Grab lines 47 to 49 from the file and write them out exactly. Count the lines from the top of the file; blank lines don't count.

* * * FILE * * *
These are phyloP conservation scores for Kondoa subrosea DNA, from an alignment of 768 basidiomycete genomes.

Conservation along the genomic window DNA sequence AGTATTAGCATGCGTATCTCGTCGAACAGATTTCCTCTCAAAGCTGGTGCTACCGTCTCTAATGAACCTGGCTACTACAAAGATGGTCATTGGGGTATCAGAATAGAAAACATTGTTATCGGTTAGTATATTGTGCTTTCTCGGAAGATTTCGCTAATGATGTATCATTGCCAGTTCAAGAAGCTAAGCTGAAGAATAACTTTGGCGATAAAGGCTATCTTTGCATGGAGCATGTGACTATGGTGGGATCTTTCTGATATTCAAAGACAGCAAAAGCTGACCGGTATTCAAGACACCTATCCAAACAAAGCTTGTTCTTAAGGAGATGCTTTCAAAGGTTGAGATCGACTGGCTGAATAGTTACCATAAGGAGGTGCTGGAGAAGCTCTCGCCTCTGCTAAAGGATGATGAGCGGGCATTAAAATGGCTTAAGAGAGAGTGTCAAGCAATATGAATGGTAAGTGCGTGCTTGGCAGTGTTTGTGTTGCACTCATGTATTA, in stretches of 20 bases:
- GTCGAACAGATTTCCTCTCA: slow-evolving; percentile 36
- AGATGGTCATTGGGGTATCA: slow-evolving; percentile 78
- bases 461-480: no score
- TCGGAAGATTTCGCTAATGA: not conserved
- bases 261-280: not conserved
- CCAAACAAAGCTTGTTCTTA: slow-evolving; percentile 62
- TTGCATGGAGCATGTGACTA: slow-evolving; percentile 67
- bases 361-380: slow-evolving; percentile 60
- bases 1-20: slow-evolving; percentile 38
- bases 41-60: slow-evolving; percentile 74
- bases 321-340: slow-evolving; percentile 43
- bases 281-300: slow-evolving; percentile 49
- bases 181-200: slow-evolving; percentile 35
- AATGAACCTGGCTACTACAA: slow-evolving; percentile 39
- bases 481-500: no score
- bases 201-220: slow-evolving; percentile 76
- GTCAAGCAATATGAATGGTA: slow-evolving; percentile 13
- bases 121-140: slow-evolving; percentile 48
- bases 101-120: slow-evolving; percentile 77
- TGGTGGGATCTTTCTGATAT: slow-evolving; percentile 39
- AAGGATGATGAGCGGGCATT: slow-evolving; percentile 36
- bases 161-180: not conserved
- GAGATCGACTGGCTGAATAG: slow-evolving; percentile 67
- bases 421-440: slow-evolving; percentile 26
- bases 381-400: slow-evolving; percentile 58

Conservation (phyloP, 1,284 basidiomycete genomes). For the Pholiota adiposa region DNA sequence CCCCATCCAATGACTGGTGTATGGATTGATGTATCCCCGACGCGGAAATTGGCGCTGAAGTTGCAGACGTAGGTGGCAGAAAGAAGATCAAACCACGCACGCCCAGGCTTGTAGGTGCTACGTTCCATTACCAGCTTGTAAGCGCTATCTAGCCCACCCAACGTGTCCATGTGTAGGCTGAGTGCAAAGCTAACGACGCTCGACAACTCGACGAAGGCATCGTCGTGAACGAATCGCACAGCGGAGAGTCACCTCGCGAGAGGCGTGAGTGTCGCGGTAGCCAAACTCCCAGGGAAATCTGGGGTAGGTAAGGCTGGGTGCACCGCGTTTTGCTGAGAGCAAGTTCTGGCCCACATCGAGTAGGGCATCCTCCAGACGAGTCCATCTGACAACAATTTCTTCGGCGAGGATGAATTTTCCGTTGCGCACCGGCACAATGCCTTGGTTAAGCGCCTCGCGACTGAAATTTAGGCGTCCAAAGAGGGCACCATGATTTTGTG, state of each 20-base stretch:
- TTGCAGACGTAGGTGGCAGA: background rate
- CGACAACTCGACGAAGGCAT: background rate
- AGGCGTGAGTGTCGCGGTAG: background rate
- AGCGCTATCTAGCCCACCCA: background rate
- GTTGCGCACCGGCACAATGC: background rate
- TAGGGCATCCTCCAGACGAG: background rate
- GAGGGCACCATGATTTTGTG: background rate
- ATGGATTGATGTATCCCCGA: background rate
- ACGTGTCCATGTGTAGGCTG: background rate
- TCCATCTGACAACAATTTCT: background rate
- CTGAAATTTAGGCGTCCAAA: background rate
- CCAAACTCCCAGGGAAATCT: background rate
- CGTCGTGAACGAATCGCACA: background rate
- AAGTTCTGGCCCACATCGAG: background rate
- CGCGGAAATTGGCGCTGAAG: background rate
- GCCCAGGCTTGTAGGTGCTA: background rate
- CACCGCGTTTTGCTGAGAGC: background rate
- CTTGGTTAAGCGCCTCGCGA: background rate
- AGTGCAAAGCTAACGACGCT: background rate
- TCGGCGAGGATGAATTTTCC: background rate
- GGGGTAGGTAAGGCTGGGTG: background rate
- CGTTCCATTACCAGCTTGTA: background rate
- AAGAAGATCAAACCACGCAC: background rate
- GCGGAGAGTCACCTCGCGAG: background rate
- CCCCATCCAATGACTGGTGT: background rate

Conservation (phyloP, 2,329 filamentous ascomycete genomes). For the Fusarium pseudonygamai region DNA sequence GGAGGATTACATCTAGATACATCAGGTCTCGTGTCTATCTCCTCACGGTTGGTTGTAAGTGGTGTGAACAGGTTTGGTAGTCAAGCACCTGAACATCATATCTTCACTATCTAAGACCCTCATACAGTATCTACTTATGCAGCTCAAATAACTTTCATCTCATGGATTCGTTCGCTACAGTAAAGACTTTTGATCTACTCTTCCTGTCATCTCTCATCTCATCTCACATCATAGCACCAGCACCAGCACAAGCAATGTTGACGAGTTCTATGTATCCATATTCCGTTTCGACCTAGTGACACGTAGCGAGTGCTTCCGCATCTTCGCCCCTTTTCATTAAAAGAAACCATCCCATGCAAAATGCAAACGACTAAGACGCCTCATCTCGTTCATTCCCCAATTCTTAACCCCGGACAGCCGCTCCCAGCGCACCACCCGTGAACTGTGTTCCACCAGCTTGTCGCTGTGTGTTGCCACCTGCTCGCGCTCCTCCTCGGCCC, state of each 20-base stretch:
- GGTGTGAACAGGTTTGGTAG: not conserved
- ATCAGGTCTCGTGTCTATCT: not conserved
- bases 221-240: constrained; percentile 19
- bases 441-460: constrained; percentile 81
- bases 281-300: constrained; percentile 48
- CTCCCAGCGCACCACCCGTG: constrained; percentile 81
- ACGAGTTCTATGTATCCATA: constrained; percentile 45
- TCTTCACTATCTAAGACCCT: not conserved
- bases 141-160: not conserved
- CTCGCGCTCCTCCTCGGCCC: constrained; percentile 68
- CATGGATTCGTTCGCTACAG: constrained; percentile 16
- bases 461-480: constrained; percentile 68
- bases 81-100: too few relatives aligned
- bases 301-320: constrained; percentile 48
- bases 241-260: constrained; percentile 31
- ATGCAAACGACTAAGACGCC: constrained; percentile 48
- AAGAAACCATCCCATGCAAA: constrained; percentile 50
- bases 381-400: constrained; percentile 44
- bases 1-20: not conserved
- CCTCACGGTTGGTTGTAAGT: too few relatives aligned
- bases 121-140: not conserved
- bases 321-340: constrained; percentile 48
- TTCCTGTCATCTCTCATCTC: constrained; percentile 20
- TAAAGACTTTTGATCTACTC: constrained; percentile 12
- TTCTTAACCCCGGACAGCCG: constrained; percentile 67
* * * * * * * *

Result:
- AGTGCAAAGCTAACGACGCT: background rate
- TCGGCGAGGATGAATTTTCC: background rate
- GGGGTAGGTAAGGCTGGGTG: background rate